My uncle closed an email discussion about long-term economic prospects about two months ago with the line “We can’t all get by just giving each other haircuts.” Quite true, of course, and reminiscent of my observation that entire towns in NH seem to survive by sharpening each other’s saws – but not survive very well.
Yet in another sense we can, and that’s what we do now. If our ancestors from 200 – heck, from 100 years ago observed us at work, they’d see a lot of us doing jobs that didn’t exist then, not actively engaged in making anything they could relate to. Few of us supply the home with more than a hobbyist’s amount of food, fuel, or clothing. We are not much engaged in primary provision. There have always been inns, services, and entertainment, but nothing of the magnitude we now enjoy. The percentage of Americans involved in this would seem to great-grampa that we were all just giving each other haircuts.
There have been magical energy sources on the far horizon as long as I can remember. More recently, the expectation of these proving out has moved from the decades measurement to the years measurement, at least for prototype and small-scale. So, push that out 20 years, and one of these science-fiction ideas turns out to work. What we would now view as unlimited electricity, very cheap. So we can build things we can’t afford now, like desalination plants or pipelines from Great Slave Lake, because the heavy building equipment can all be electric. Electric transportation – if we’ll even need that, if virtual realities improve enough (No one wants to go to Fake Vienna now, but if an evening in Fake Vienna, darn close to the real experience, can be bought for $200, will anyone shell out $2000 for the honor of the real thing, which is only marginally better? Some, but that would be a specialty item.) – with electricity costing pennies, would be easier. Growing food, making clothes, and certainly all our entertainments, could be had on the cheap.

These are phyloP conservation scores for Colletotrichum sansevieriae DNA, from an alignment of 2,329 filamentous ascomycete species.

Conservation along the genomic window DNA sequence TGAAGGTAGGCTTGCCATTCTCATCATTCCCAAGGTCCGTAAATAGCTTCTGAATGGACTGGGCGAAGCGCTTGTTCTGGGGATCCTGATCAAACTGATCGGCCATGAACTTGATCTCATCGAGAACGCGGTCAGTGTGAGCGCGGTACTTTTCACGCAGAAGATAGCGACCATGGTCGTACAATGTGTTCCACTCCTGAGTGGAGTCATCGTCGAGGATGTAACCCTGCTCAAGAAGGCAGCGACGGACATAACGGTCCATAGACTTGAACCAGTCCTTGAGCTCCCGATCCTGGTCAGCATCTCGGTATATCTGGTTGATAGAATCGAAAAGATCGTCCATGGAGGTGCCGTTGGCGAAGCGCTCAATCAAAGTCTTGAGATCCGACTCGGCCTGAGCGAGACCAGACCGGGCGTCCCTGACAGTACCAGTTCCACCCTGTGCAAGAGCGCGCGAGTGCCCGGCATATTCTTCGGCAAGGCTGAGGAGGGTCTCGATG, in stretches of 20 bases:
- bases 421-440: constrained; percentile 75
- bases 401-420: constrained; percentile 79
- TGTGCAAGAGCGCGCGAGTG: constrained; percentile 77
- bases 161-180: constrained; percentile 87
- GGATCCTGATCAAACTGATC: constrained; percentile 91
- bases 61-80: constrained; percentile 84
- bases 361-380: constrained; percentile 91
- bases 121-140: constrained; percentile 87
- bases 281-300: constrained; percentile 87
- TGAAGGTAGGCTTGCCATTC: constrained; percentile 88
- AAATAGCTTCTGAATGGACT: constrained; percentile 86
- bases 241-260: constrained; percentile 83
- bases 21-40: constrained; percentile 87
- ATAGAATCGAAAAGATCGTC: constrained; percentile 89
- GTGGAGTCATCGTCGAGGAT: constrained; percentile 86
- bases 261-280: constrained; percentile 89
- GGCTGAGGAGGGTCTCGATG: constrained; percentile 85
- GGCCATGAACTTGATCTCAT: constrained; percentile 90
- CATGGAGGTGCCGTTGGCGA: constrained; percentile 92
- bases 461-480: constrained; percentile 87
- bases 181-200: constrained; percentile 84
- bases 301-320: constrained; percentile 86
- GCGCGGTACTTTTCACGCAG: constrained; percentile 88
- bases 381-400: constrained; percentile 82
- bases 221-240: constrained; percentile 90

Even if it’s 40 years out, it’s still a world-changer. Their lives would look to us as our lives would look to our ancestors. We would be making our livings by providing extra value in service, attention, entertainment, design – that is, by giving each other haircuts.
I expect that unlimited energy would create unexpected problems, perhaps even ones that are unimaginable now. That’s what’s happened with every other technical advance – general improvement, but at a cost. We might not even like that life very much compared to the one we have now. Comparative wealth might go completely kablooie, with incomes as stratified as in the Middle Ages. But even the poorest would be rich by current standards. As we are now by older standards.
We might find that comparative wealth is more important to human happiness than absolute wealth – that the feelings, both noble and ignoble, of having to determine your own status and importance turn out to be 90% of the wealth equation beyond subsistence and safety. Perception of wealth or poverty might be the basic driver. If that turned out to be true, all of our current economic systems might produce comfortable, even wealthy, but dissatisfied people.